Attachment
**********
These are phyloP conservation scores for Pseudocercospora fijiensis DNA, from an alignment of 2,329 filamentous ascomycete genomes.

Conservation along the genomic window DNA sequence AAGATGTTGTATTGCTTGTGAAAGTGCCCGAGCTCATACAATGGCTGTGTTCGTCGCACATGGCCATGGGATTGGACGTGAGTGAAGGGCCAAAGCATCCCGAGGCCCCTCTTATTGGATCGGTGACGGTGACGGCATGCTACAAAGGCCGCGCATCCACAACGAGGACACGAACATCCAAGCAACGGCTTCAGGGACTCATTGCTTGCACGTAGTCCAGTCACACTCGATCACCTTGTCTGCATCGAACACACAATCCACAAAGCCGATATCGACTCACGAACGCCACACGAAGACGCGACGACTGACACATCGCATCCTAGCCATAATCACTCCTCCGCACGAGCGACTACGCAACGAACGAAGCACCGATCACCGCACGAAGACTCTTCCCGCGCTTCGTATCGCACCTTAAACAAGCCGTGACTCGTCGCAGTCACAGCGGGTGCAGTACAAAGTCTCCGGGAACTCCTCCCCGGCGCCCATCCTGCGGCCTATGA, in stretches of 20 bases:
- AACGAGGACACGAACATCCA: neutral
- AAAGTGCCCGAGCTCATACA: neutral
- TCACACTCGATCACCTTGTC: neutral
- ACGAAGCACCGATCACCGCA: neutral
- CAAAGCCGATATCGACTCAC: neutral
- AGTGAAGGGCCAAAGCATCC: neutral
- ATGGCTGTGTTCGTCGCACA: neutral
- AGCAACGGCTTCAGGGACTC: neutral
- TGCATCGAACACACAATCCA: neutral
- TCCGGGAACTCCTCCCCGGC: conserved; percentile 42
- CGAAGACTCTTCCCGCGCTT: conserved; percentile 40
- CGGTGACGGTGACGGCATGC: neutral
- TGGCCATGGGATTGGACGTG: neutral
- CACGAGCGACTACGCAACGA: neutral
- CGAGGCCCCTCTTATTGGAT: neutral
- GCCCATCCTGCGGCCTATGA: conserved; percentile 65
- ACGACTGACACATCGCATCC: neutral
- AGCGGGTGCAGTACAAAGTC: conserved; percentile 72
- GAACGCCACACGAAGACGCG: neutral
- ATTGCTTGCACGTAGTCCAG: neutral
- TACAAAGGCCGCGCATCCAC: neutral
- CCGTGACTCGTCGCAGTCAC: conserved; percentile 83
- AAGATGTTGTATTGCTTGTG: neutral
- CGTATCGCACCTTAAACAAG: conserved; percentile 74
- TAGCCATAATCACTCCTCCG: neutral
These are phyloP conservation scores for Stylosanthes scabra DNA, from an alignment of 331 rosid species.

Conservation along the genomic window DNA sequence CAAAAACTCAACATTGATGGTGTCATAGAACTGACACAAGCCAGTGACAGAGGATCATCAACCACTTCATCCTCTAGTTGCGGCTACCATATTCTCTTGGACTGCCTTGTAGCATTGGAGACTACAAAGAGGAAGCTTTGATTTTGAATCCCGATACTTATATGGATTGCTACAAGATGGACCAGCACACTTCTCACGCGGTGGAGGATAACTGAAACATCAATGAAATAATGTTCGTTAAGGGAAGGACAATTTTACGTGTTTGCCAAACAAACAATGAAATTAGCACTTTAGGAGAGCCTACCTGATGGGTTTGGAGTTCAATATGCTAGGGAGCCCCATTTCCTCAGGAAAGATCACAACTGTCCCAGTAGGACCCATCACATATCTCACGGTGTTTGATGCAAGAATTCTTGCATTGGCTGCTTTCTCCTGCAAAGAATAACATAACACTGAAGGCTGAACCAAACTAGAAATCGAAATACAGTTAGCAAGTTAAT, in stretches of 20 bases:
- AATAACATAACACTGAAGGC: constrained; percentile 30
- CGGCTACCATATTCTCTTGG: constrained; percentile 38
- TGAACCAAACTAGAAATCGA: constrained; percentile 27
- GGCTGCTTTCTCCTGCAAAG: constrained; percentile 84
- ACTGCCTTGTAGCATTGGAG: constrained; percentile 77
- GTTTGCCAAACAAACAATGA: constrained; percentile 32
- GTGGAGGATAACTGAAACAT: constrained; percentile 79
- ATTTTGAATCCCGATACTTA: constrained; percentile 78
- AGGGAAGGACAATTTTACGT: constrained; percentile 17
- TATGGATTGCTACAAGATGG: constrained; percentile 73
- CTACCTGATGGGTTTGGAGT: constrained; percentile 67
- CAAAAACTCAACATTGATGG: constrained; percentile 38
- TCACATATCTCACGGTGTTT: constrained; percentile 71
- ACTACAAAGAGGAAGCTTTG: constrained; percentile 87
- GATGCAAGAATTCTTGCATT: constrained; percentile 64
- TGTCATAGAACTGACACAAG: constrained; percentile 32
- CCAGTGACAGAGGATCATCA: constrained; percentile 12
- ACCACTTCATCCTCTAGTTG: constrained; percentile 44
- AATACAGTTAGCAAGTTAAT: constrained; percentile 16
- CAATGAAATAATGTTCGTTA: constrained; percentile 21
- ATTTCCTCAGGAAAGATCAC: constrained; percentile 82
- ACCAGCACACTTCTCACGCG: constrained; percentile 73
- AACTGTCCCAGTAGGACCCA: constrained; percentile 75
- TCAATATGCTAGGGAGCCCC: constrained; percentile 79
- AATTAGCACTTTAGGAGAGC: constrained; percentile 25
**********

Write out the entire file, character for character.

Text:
These are phyloP conservation scores for Pseudocercospora fijiensis DNA, from an alignment of 2,329 filamentous ascomycete genomes.

Conservation along the genomic window DNA sequence AAGATGTTGTATTGCTTGTGAAAGTGCCCGAGCTCATACAATGGCTGTGTTCGTCGCACATGGCCATGGGATTGGACGTGAGTGAAGGGCCAAAGCATCCCGAGGCCCCTCTTATTGGATCGGTGACGGTGACGGCATGCTACAAAGGCCGCGCATCCACAACGAGGACACGAACATCCAAGCAACGGCTTCAGGGACTCATTGCTTGCACGTAGTCCAGTCACACTCGATCACCTTGTCTGCATCGAACACACAATCCACAAAGCCGATATCGACTCACGAACGCCACACGAAGACGCGACGACTGACACATCGCATCCTAGCCATAATCACTCCTCCGCACGAGCGACTACGCAACGAACGAAGCACCGATCACCGCACGAAGACTCTTCCCGCGCTTCGTATCGCACCTTAAACAAGCCGTGACTCGTCGCAGTCACAGCGGGTGCAGTACAAAGTCTCCGGGAACTCCTCCCCGGCGCCCATCCTGCGGCCTATGA, in stretches of 20 bases:
- AACGAGGACACGAACATCCA: neutral
- AAAGTGCCCGAGCTCATACA: neutral
- TCACACTCGATCACCTTGTC: neutral
- ACGAAGCACCGATCACCGCA: neutral
- CAAAGCCGATATCGACTCAC: neutral
- AGTGAAGGGCCAAAGCATCC: neutral
- ATGGCTGTGTTCGTCGCACA: neutral
- AGCAACGGCTTCAGGGACTC: neutral
- TGCATCGAACACACAATCCA: neutral
- TCCGGGAACTCCTCCCCGGC: conserved; percentile 42
- CGAAGACTCTTCCCGCGCTT: conserved; percentile 40
- CGGTGACGGTGACGGCATGC: neutral
- TGGCCATGGGATTGGACGTG: neutral
- CACGAGCGACTACGCAACGA: neutral
- CGAGGCCCCTCTTATTGGAT: neutral
- GCCCATCCTGCGGCCTATGA: conserved; percentile 65
- ACGACTGACACATCGCATCC: neutral
- AGCGGGTGCAGTACAAAGTC: conserved; percentile 72
- GAACGCCACACGAAGACGCG: neutral
- ATTGCTTGCACGTAGTCCAG: neutral
- TACAAAGGCCGCGCATCCAC: neutral
- CCGTGACTCGTCGCAGTCAC: conserved; percentile 83
- AAGATGTTGTATTGCTTGTG: neutral
- CGTATCGCACCTTAAACAAG: conserved; percentile 74
- TAGCCATAATCACTCCTCCG: neutral
These are phyloP conservation scores for Stylosanthes scabra DNA, from an alignment of 331 rosid species.

Conservation along the genomic window DNA sequence CAAAAACTCAACATTGATGGTGTCATAGAACTGACACAAGCCAGTGACAGAGGATCATCAACCACTTCATCCTCTAGTTGCGGCTACCATATTCTCTTGGACTGCCTTGTAGCATTGGAGACTACAAAGAGGAAGCTTTGATTTTGAATCCCGATACTTATATGGATTGCTACAAGATGGACCAGCACACTTCTCACGCGGTGGAGGATAACTGAAACATCAATGAAATAATGTTCGTTAAGGGAAGGACAATTTTACGTGTTTGCCAAACAAACAATGAAATTAGCACTTTAGGAGAGCCTACCTGATGGGTTTGGAGTTCAATATGCTAGGGAGCCCCATTTCCTCAGGAAAGATCACAACTGTCCCAGTAGGACCCATCACATATCTCACGGTGTTTGATGCAAGAATTCTTGCATTGGCTGCTTTCTCCTGCAAAGAATAACATAACACTGAAGGCTGAACCAAACTAGAAATCGAAATACAGTTAGCAAGTTAAT, in stretches of 20 bases:
- AATAACATAACACTGAAGGC: constrained; percentile 30
- CGGCTACCATATTCTCTTGG: constrained; percentile 38
- TGAACCAAACTAGAAATCGA: constrained; percentile 27
- GGCTGCTTTCTCCTGCAAAG: constrained; percentile 84
- ACTGCCTTGTAGCATTGGAG: constrained; percentile 77
- GTTTGCCAAACAAACAATGA: constrained; percentile 32
- GTGGAGGATAACTGAAACAT: constrained; percentile 79
- ATTTTGAATCCCGATACTTA: constrained; percentile 78
- AGGGAAGGACAATTTTACGT: constrained; percentile 17
- TATGGATTGCTACAAGATGG: constrained; percentile 73
- CTACCTGATGGGTTTGGAGT: constrained; percentile 67
- CAAAAACTCAACATTGATGG: constrained; percentile 38
- TCACATATCTCACGGTGTTT: constrained; percentile 71
- ACTACAAAGAGGAAGCTTTG: constrained; percentile 87
- GATGCAAGAATTCTTGCATT: constrained; percentile 64
- TGTCATAGAACTGACACAAG: constrained; percentile 32
- CCAGTGACAGAGGATCATCA: constrained; percentile 12
- ACCACTTCATCCTCTAGTTG: constrained; percentile 44
- AATACAGTTAGCAAGTTAAT: constrained; percentile 16
- CAATGAAATAATGTTCGTTA: constrained; percentile 21
- ATTTCCTCAGGAAAGATCAC: constrained; percentile 82
- ACCAGCACACTTCTCACGCG: constrained; percentile 73
- AACTGTCCCAGTAGGACCCA: constrained; percentile 75
- TCAATATGCTAGGGAGCCCC: constrained; percentile 79
- AATTAGCACTTTAGGAGAGC: constrained; percentile 25